Guy Kovner, PRESS DEMOCRAT
Julian Meisler stood on a human-made levee at low tide along the shore of San Pablo Bay, surveying 1,000 acres of a dark brown, mostly barren mud flat.
“That’s exactly what we want to see,” said Meisler.
He is the project manager of Sonoma Land Trust’s 15-year campaign to restore wetlands intended to protect the Highway 37 corridor — with both a roadway and rail line — from flooding exacerbated by sea level rise.
And now the levee, a victim of erosion from wind waves, is being fortified by an unprecedented restoration project using hundreds of trees — some salvaged from wildfire burn areas — to blunt the waves and promote wildlife habitat.
It’s been six years since the Santa Rosa nonprofit’s Sears Point project breached the levee built 140 years ago to create farmland, and tides have since deposited two to four feet of sediment in the nascent wetlands.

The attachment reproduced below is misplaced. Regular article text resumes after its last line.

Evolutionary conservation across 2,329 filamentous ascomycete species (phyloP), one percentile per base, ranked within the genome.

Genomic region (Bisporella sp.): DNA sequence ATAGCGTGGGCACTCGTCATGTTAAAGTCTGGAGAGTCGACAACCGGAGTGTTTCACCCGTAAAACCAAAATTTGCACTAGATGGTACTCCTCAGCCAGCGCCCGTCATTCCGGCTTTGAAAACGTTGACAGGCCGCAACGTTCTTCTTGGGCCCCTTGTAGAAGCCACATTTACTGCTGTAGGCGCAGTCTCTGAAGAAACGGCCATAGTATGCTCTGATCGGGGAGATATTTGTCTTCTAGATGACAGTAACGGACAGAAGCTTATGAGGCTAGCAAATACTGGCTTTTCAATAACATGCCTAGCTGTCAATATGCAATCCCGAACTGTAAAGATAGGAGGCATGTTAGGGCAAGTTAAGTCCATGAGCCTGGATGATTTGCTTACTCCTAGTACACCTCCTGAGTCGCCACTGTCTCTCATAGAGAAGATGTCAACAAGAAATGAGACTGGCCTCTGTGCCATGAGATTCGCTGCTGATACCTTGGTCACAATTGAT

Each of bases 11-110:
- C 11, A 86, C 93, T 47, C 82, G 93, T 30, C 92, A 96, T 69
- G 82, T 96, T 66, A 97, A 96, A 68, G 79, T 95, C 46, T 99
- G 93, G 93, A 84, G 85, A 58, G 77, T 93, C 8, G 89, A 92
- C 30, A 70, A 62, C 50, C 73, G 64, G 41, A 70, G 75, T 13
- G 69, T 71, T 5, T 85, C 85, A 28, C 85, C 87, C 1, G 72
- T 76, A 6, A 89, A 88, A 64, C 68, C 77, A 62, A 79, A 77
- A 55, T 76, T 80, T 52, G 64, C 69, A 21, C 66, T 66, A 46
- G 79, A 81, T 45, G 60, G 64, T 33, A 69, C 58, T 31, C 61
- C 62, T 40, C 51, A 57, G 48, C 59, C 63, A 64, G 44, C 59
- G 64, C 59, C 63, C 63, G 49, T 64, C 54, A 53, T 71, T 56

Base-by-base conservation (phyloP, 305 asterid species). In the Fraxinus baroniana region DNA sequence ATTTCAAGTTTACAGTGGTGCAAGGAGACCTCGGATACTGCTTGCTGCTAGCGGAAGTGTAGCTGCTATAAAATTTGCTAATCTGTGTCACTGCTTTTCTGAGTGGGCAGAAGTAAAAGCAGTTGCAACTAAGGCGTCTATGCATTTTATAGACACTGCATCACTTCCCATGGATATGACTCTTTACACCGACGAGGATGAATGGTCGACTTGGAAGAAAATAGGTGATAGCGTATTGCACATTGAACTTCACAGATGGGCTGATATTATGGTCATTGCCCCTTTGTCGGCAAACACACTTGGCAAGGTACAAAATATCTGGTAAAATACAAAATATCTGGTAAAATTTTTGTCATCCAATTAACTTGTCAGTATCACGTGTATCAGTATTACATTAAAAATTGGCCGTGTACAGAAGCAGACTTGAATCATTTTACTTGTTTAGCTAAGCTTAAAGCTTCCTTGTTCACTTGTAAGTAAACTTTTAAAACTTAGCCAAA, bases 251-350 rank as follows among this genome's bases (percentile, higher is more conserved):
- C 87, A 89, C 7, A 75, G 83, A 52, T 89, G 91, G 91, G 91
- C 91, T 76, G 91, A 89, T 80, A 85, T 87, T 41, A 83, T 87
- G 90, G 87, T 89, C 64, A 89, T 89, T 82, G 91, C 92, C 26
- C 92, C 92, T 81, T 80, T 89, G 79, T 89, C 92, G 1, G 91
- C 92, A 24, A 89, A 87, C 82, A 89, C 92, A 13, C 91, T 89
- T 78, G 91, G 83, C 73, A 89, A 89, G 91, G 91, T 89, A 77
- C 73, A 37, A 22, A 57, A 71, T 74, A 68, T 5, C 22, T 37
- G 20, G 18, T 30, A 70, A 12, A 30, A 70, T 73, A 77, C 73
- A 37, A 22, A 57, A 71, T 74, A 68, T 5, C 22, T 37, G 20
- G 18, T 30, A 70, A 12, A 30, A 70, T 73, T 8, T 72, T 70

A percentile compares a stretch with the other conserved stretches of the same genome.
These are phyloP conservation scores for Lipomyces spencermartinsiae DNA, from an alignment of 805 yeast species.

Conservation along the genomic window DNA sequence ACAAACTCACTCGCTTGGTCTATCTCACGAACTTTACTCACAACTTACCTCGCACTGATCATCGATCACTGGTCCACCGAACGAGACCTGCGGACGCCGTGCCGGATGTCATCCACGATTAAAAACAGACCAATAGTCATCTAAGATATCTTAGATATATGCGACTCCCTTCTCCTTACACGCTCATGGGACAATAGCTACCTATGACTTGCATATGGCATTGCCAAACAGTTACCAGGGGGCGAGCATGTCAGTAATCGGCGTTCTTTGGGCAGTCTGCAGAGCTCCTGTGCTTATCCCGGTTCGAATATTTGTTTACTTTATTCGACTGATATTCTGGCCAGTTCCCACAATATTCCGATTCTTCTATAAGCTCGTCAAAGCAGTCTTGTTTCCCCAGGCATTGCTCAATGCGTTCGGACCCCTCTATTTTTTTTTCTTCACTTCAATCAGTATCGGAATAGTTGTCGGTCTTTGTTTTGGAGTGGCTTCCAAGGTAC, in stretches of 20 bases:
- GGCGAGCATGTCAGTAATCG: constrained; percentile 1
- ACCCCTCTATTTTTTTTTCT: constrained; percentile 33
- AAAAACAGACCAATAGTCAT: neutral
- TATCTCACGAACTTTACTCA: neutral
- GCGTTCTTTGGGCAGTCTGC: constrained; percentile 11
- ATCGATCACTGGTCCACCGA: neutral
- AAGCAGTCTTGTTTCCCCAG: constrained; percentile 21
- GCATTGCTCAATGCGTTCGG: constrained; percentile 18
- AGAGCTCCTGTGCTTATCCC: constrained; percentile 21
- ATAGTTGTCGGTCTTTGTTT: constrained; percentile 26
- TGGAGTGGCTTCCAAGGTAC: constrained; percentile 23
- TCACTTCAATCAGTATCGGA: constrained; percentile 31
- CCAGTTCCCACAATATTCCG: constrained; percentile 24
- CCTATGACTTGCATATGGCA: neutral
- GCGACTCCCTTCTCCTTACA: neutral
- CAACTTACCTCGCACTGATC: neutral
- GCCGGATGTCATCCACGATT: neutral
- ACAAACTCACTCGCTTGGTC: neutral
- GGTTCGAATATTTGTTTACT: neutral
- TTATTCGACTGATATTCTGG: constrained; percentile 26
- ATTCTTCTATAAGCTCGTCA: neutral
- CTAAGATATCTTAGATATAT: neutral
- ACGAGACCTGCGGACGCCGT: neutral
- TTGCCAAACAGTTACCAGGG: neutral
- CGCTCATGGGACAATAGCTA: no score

At high tide, the mud flat becomes a lagoon up to two and a half feet deep, harboring shorebirds, waterfowl, river otters, bat rays and leopard sharks. People ply the water with canoes, kayaks and standup paddleboards, while hiking trails lead along the shore in what is now the San Pablo Bay National Wildlife Refuge.
The project’s ultimate goal remains years away, when six feet of sediment gives root to vegetation transforming the wetlands into a verdant marsh, teeming with wildlife and absorbing high tides.